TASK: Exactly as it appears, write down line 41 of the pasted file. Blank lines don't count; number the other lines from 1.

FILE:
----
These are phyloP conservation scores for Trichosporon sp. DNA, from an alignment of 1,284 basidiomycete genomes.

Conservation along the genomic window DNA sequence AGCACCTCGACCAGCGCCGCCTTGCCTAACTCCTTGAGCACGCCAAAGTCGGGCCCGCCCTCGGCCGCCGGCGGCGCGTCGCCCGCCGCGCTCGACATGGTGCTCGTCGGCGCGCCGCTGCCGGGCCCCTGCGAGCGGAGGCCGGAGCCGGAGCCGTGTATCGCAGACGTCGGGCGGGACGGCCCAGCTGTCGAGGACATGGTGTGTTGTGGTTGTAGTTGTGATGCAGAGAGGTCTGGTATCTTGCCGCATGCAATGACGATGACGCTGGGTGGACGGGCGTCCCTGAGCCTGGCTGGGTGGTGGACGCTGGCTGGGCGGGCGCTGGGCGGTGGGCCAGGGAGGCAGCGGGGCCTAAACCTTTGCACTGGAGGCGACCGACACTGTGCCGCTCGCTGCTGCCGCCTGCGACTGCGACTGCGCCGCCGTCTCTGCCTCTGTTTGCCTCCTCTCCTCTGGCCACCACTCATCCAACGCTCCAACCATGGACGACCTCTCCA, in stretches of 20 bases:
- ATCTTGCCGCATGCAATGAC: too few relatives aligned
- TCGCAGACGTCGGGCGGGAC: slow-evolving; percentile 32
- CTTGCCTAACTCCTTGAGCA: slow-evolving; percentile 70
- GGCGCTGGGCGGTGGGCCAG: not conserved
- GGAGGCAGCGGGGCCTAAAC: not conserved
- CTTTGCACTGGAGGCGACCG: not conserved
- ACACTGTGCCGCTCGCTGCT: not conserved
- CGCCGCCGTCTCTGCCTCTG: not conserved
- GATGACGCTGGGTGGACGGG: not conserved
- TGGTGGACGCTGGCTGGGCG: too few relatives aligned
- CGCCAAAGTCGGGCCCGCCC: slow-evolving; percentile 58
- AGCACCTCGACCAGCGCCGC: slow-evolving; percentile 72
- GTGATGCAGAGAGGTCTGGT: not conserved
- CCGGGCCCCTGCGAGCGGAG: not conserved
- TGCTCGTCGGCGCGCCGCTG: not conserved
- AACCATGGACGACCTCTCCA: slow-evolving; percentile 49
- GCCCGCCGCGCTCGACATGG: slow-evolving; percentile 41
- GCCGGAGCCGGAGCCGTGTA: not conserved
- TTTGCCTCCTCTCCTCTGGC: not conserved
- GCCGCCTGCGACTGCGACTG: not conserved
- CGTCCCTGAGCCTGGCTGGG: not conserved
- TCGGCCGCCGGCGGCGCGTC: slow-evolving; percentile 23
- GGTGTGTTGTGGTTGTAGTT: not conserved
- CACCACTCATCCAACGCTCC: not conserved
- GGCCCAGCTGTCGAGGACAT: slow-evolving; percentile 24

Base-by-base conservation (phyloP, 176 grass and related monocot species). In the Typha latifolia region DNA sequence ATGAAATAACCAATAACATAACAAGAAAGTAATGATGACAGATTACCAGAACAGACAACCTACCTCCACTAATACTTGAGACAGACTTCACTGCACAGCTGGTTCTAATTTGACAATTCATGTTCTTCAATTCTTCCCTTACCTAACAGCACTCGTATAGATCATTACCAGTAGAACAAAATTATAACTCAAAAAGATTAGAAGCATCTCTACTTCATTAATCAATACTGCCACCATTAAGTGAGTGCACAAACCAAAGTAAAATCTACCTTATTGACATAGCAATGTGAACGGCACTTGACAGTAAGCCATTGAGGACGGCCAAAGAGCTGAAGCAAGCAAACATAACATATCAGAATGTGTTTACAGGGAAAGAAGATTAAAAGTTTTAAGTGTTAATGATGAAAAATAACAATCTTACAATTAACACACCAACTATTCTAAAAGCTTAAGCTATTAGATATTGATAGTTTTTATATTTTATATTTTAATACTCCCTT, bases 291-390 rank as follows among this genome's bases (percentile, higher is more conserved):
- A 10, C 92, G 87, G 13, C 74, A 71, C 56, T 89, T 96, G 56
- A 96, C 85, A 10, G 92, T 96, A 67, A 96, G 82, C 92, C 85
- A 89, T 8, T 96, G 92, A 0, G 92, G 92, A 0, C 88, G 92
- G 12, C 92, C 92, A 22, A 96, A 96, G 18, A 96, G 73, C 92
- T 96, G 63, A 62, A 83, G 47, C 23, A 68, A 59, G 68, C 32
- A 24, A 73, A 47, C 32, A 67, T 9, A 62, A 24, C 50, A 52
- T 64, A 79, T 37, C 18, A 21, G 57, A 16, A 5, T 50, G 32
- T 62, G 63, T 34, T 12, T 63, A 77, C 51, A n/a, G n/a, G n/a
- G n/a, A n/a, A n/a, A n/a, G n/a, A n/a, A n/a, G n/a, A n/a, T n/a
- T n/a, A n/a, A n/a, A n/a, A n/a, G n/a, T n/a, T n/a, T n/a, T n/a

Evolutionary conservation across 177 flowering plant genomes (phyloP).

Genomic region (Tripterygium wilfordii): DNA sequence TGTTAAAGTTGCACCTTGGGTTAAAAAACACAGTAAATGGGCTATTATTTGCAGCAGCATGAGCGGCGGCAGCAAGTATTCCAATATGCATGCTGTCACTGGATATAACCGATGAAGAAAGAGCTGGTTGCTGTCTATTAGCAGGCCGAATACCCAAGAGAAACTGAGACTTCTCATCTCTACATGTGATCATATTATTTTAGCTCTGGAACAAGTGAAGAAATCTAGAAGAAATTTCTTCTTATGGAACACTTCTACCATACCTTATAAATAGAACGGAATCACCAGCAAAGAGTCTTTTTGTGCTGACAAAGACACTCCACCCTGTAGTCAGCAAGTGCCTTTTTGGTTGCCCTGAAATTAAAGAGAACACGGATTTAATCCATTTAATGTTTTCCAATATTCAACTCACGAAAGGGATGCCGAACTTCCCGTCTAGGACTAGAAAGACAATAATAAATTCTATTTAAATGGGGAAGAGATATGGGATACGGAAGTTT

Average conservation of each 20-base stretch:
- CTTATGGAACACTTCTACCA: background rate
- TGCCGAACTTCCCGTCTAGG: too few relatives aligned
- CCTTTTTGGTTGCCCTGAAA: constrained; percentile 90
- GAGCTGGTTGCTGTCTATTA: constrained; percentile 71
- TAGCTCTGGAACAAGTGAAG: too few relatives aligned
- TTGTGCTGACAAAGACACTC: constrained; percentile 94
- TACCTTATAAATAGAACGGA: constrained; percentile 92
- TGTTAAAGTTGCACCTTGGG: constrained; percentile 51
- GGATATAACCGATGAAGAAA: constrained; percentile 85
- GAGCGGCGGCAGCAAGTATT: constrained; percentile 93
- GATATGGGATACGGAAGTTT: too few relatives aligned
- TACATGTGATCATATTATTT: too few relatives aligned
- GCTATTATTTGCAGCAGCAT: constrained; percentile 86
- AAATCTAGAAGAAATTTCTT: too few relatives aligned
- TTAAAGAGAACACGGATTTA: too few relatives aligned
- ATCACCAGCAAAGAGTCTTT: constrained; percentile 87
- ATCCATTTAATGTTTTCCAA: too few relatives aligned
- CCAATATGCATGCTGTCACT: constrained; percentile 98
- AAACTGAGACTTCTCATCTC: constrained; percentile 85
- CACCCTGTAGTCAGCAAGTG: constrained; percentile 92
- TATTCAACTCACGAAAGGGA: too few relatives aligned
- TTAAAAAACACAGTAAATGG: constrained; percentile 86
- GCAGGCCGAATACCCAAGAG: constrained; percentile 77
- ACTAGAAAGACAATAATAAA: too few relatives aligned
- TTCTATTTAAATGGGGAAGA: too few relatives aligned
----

Average conservation of each 20-base stretch: